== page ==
Robin's Thoughts: Grass Valley Grains is an asset to our community and example of the commitment to quality, organic food that provides health benefits to our bodies as well as to the planet. The variety of grains that Reed grows, wheat, rye, oats, barley, corn, beans, teff, and amaranth, can be milled into flour or meal, or they can be used whole or cracked.

Reed sells grains, flour, and meal by phone for individual orders, and through a CSA (Community Supported Agriculture). Soon, web sales will be available. Several local restaurants use the grains and flours from Grass Valley Grains as a staple ingredient of the healthful and delicious meals that are served.

Contact Info

Web: http://www.grassvalleygrains.com

Email: reedhamilton38@yahoo.com

Phone: 530-273-8818

3/26/16 MHA Law, Oakland

Last fall and early winter I had the pleasure of presenting a series of nutrition and life-management workshops to the staff and partners of McDonough Holland & Allen PC, Sacramento. It is a privilege to have been invited to meet the professional staff and partners at their Oakland office towards the end of March, when I will be presenting a workshop entitled Optimal Personal and Professional Health. I am looking forward to it!

Animated blog talk radio interview, 3/1/10

This was a very fun interview with Anastasia on blog talk radio. Take a listen when you have a minute.

A Cure for the Spins

My head was spinning. Ok, Ok, not in the way you are imagining...this was not the result drinking too much alcohol! My spins were in response to a long phone call with my web guy Lance Brown. And, by the way, the spins were not because of Lance, this was all about me. Sigh. My equilibrium shake-up comes from my inner voice reminding me to slow down, stay present, and to be kind to myself as I contemplate all the various options to grow my business, HeartMatters. I struggle with finding time for it all: blogging, writing articles, preparing for presentations, meeting with clients and following up on those meetings, building new relationships, and now tweetdeck...Not to mention, exercise, cooking, spending time with my husband, walking the dog, doing chores, blahblahblah.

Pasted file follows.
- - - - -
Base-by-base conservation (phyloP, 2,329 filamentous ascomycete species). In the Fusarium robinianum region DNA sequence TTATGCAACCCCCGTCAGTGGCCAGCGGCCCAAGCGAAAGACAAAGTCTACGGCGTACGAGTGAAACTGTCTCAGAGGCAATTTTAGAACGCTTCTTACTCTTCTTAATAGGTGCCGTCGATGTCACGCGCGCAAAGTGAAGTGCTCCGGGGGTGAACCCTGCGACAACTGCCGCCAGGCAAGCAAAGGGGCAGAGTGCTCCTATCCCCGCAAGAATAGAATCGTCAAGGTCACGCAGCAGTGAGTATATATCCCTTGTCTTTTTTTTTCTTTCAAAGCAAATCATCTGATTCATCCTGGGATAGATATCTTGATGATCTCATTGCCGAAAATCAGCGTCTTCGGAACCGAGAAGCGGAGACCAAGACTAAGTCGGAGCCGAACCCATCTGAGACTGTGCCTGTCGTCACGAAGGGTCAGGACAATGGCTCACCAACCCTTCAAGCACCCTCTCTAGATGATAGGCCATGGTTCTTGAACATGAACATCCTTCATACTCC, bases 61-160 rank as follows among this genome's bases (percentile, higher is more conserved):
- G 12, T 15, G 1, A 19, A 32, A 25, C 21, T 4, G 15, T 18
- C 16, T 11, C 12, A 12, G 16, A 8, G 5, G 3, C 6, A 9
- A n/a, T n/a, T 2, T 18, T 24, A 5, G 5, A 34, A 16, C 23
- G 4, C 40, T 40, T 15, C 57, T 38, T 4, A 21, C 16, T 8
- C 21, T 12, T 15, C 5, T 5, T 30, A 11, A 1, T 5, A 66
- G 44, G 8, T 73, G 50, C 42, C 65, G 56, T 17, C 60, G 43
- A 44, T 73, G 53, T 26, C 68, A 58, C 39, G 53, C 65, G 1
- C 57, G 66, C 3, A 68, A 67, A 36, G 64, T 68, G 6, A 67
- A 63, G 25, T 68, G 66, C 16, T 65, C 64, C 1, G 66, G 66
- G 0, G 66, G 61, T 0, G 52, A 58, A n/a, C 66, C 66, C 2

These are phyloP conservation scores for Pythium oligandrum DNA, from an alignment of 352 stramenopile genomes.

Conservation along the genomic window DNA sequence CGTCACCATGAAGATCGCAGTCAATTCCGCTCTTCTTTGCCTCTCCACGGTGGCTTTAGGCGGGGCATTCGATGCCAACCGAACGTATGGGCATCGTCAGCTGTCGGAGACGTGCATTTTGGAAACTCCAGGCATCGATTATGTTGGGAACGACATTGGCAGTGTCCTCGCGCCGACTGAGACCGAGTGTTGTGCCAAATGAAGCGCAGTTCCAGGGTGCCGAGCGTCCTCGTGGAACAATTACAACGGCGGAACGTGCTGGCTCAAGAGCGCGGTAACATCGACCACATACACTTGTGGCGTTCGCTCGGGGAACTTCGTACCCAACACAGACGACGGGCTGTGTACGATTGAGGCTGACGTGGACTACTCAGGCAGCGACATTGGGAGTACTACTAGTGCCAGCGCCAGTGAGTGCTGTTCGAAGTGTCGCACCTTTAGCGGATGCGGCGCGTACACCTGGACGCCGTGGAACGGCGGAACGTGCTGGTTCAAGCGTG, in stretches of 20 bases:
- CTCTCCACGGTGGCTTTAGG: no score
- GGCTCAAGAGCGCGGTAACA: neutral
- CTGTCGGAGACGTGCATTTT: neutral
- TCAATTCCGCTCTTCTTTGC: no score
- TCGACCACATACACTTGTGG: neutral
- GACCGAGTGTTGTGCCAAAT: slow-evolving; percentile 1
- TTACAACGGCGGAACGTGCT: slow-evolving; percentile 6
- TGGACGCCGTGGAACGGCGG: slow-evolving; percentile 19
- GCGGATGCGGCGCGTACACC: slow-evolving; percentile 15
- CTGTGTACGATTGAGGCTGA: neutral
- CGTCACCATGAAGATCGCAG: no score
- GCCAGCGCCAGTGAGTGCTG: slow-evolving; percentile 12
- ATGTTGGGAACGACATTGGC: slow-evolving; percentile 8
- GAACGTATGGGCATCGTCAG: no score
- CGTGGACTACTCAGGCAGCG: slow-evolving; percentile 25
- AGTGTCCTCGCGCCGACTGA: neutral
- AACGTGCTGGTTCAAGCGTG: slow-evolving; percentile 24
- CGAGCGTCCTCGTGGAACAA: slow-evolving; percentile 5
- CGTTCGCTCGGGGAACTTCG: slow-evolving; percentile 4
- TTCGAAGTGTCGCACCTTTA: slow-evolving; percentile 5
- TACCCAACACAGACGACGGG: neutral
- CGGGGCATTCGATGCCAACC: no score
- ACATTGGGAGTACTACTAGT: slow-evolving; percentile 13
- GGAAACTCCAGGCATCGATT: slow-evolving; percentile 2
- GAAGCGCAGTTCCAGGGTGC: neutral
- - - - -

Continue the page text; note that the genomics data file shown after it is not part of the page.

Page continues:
So here is the cure: I hung up from Lance and marched right into the kitchen. I sliced apples and pears, then threw them into a baking dish, adding cinnamon, fresh nutmeg, and a pinch of sugar.  I mashed up coconut oil, flour, and another pinch of sugar, tossed that on top of the fruit, placed the dish in the oven, set the heat for 350, the timer for 45 minutes, and voila! In less than 15 minutes, I had simmered down. The focus of thinly slicing the fruit and making the topping allowed me to breathe and quiet my mind. Now the mouth-watering smell wafting from my kitchen is another reward for having given myself permission to take 1/4 of an hour out of an already busy day to nourish myself by immersing in an activity that I cherish.The smile on my hubby's face when he smells/see the unexpected dessert will be further reward!

In planning my day, I would not have seen time to make a fruit crisp, which makes that brief waltz away from "work" all the more of a gift. Next time, I might go out to the garden and weed for a few moments, or sit on the porch and listen to the birds singing from the treetops, or watch the clouds float by... you get the idea, right? Giving yourself permission to enjoy a few moments to relax in the middle of the spins will completely cure them!

What are you doing for your own variation of the spins?

“Robin brings dedication, focus, passion, and intellect to whatever endeavor she is pursuing. She does not just talk about good health, she practices it thoroughly every day of her life. When she talks to clients about healthy lifestyle choices, they are able to see the effects of healthy choices by observing the woman in front of them!”
Arthur S., Client